On June 24, 1922, two months after the signing of the Treaty of Rapallo, 1922, Rathenau was assassinated in a plot led by two ultra-nationalist army officers, Erwin Kern and Hermann Fischer. Also involved were Ernst Verner Techow, Hans G. Techow and Wille Guenther (aided and abetted by seven others, some of them schoolboys) linked to Organisation Consul. On that morning, he was driving from his house to Wilhelmstraße, as he did daily (and predictably). During the trip his car was passed by another in which three armed men were sitting. They simultaneously shot at the minister with machine guns, and threw a hand grenade into the car before quickly driving away. A memorial stone in the Koenigsallee in Berlin-Grunewald marks the scene of the crime. Rathenau was fervently mourned in Germany, with flags officially at half mast, although this was not compulsory. After the National Socialists came to power in 1933, they declared Rathenau's assassins to be national heroes and designated June 24 as a holiday of celebration. One of the participant assassins was the future writer Ernst von Salomon, who had provided the car but was not present at the shooting. The main assassins, Kern and Fischer, committed suicide when surrounded by the police in the turret of Saaleck castle, near Koesen. The final main assassin, Ernst Werner Techow, who drove the car, was captured and sentenced to 15 years in prison. At his trial he claimed that he had acted under duress, as Kern threatened to kill him when he tried to withdraw from the murder plot. Upon his release from prison for good behavior in 1927, he volunteered for the French Foreign Legion. During the Second World War he helped save hundreds of Jews in Marseilles, apparently as an attempt at penance for his crime.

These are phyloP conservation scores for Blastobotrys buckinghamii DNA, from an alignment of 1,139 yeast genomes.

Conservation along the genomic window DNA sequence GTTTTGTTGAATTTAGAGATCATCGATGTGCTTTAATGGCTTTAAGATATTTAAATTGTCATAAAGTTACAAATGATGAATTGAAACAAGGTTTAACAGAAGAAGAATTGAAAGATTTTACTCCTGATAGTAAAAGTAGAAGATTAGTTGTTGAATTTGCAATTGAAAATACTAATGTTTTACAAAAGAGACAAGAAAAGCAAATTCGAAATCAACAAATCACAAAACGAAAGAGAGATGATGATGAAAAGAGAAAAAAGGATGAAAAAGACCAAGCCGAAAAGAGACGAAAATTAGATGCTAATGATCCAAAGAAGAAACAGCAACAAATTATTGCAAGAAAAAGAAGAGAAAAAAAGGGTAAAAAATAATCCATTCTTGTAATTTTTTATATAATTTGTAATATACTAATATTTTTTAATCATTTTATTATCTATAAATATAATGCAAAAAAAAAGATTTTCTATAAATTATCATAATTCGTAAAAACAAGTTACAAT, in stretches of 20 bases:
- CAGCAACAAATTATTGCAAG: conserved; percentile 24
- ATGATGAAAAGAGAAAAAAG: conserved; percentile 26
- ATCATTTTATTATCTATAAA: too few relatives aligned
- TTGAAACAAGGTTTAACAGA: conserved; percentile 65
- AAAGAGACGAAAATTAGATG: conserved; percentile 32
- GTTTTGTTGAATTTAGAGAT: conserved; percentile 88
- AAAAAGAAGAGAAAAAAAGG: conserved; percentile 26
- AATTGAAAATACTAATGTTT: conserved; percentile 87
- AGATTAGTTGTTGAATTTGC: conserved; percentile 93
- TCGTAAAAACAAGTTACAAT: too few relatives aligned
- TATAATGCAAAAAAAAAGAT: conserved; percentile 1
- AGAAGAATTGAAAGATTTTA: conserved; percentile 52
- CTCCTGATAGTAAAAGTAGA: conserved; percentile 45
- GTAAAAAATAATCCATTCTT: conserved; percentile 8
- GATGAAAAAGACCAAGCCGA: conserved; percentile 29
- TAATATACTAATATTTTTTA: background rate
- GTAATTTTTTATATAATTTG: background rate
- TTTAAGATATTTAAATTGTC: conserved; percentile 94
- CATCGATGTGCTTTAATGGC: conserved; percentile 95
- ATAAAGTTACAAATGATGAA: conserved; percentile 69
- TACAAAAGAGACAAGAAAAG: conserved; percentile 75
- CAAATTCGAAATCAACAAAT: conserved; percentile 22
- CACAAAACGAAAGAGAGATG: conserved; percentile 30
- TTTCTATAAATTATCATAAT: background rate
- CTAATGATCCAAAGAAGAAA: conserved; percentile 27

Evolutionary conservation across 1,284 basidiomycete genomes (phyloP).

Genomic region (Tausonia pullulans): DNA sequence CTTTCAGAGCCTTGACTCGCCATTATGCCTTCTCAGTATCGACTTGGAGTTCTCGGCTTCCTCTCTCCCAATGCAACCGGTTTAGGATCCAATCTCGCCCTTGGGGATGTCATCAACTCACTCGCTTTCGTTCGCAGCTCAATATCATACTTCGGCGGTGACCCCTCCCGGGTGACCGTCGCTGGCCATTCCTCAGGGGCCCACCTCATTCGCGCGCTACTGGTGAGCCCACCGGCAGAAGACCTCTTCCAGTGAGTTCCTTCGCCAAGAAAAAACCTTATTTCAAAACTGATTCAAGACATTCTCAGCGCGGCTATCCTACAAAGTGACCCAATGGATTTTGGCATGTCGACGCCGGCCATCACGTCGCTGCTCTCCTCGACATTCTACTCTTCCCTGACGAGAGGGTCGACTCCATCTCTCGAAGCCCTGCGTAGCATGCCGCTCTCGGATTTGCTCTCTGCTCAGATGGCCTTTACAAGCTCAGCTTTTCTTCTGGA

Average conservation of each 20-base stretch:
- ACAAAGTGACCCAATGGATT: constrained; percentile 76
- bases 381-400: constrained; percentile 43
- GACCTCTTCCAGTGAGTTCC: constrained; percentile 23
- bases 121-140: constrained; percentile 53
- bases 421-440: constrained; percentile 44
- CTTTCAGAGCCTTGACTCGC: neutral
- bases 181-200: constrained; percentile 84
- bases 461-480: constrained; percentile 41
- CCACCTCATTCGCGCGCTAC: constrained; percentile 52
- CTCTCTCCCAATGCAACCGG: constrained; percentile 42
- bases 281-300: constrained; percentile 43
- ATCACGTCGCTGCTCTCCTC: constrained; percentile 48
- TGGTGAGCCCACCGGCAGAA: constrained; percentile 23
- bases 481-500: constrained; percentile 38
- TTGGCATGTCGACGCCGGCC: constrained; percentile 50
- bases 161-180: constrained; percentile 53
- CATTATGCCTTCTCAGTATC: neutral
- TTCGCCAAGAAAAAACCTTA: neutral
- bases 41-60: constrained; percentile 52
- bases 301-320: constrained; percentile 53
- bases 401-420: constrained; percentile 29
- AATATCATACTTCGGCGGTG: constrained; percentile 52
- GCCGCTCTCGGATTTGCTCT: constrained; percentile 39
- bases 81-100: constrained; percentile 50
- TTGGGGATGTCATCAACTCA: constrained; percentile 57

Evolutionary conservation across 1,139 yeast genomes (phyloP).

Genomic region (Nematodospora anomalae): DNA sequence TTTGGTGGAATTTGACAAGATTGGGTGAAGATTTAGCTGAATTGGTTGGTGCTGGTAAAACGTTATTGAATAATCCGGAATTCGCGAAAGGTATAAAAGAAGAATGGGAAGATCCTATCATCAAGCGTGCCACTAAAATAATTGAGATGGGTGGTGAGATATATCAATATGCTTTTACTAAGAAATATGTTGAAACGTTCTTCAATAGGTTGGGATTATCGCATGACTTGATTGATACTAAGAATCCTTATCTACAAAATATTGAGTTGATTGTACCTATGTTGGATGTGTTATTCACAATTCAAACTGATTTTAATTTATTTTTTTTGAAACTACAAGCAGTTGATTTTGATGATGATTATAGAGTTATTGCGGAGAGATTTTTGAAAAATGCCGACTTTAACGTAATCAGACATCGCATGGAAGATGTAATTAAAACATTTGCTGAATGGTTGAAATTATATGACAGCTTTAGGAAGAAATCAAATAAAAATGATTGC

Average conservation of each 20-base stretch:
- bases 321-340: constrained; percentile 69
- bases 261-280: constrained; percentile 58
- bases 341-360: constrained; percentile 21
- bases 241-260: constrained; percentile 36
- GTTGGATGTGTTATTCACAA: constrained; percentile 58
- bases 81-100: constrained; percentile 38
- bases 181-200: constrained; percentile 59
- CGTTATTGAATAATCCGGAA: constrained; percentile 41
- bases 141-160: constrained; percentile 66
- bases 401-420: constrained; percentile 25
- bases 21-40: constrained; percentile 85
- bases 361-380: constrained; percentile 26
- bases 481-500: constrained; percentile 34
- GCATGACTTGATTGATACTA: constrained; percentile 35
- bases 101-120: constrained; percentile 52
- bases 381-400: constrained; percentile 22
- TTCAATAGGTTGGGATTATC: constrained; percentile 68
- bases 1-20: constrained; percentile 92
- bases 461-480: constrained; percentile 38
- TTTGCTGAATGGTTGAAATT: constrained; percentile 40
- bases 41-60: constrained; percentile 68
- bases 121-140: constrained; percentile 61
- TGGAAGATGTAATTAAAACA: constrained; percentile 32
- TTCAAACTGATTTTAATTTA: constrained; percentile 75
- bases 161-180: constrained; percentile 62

Some believe that Rathenau's assassination may have significantly influenced the long-term political, economic, and social development of Europe (or was the result of such development, particularly the development of leftward-trending parties, class consciousness, nationalistic feelings, and antisemitism). It was certainly an early sign of the instability and violence which were eventually to permeate and destroy the Weimar Republic. The British writer Morgan Philips Price wrote: